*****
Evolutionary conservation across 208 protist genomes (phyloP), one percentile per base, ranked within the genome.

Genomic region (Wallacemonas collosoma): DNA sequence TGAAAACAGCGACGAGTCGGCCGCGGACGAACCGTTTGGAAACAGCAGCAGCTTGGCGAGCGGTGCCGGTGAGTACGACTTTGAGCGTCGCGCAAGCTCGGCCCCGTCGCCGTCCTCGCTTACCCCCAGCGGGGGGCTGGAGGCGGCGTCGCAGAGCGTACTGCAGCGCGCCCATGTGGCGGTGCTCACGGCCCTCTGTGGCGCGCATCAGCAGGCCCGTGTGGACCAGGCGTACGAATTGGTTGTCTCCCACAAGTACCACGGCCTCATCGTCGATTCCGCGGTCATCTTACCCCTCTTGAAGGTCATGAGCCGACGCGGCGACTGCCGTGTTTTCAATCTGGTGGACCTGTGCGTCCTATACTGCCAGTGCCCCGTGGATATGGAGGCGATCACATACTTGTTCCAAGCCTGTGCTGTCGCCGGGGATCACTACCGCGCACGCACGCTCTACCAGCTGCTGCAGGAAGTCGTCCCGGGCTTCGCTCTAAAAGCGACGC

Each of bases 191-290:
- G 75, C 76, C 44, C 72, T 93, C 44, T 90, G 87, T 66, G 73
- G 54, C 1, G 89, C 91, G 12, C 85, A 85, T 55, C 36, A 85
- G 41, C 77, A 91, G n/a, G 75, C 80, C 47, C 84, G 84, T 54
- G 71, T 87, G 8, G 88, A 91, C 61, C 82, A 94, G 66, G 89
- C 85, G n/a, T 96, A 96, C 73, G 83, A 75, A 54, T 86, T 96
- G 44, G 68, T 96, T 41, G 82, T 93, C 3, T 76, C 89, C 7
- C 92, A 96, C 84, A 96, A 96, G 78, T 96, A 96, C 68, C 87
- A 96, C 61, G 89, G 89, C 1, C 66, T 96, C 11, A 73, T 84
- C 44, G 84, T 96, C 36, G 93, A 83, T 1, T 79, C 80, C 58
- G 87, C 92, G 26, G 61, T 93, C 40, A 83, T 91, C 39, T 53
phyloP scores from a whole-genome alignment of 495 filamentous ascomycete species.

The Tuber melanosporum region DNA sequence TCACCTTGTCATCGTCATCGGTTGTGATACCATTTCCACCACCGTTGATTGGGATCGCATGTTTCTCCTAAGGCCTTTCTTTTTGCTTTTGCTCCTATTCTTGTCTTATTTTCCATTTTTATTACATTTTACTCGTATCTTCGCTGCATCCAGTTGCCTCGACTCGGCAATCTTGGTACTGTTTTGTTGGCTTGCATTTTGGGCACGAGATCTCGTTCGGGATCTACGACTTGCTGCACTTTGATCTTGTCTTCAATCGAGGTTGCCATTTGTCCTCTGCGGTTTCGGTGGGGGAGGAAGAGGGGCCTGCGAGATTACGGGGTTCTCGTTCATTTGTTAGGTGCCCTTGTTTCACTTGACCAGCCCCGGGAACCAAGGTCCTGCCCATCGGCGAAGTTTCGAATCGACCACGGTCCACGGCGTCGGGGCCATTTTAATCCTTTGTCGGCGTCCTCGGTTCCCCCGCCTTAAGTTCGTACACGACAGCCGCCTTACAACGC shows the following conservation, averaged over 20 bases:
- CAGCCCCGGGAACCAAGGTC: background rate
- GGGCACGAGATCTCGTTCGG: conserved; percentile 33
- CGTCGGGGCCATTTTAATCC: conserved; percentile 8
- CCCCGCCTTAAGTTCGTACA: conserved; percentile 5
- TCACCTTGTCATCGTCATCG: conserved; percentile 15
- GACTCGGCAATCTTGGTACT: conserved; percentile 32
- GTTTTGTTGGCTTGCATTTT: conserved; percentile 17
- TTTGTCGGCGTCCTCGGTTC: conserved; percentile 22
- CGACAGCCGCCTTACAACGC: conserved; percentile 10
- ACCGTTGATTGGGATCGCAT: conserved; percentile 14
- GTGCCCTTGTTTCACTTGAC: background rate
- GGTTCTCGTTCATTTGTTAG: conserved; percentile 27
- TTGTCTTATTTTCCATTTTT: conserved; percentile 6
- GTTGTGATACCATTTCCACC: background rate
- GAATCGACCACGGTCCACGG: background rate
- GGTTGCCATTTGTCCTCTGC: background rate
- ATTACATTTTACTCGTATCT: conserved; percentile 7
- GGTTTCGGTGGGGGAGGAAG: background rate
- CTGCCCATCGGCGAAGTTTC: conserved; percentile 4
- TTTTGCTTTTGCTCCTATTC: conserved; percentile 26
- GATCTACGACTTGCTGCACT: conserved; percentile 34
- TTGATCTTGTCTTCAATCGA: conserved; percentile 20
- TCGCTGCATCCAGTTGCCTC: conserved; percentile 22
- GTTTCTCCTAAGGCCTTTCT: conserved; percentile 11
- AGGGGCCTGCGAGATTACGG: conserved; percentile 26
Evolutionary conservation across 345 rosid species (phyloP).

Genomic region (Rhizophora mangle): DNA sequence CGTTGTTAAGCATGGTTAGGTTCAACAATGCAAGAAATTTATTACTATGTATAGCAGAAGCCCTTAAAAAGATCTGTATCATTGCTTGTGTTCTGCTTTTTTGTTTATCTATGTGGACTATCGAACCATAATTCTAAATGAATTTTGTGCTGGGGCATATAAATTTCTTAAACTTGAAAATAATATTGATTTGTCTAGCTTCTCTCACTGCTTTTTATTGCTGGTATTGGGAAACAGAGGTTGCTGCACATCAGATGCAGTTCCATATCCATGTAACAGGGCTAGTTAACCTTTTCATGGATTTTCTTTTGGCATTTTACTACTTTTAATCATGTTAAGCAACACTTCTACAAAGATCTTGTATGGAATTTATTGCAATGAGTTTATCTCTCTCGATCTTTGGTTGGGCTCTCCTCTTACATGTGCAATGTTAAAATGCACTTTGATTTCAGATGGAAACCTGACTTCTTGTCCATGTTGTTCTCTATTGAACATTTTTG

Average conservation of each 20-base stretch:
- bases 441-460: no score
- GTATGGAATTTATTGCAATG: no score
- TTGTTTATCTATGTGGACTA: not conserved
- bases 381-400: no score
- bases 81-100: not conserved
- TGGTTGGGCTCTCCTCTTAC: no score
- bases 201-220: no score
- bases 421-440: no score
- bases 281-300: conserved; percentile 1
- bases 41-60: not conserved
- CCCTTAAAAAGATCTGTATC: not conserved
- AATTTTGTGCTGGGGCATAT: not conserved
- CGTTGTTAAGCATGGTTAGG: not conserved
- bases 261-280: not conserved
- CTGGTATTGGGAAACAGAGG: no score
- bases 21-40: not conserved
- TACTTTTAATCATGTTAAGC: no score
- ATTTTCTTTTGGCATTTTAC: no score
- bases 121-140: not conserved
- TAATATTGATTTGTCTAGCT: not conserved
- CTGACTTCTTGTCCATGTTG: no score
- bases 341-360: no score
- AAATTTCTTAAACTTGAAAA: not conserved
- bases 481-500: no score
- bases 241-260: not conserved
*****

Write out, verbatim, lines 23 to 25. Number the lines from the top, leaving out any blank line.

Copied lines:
- TTTGTCGGCGTCCTCGGTTC: conserved; percentile 22
- CGACAGCCGCCTTACAACGC: conserved; percentile 10
- ACCGTTGATTGGGATCGCAT: conserved; percentile 14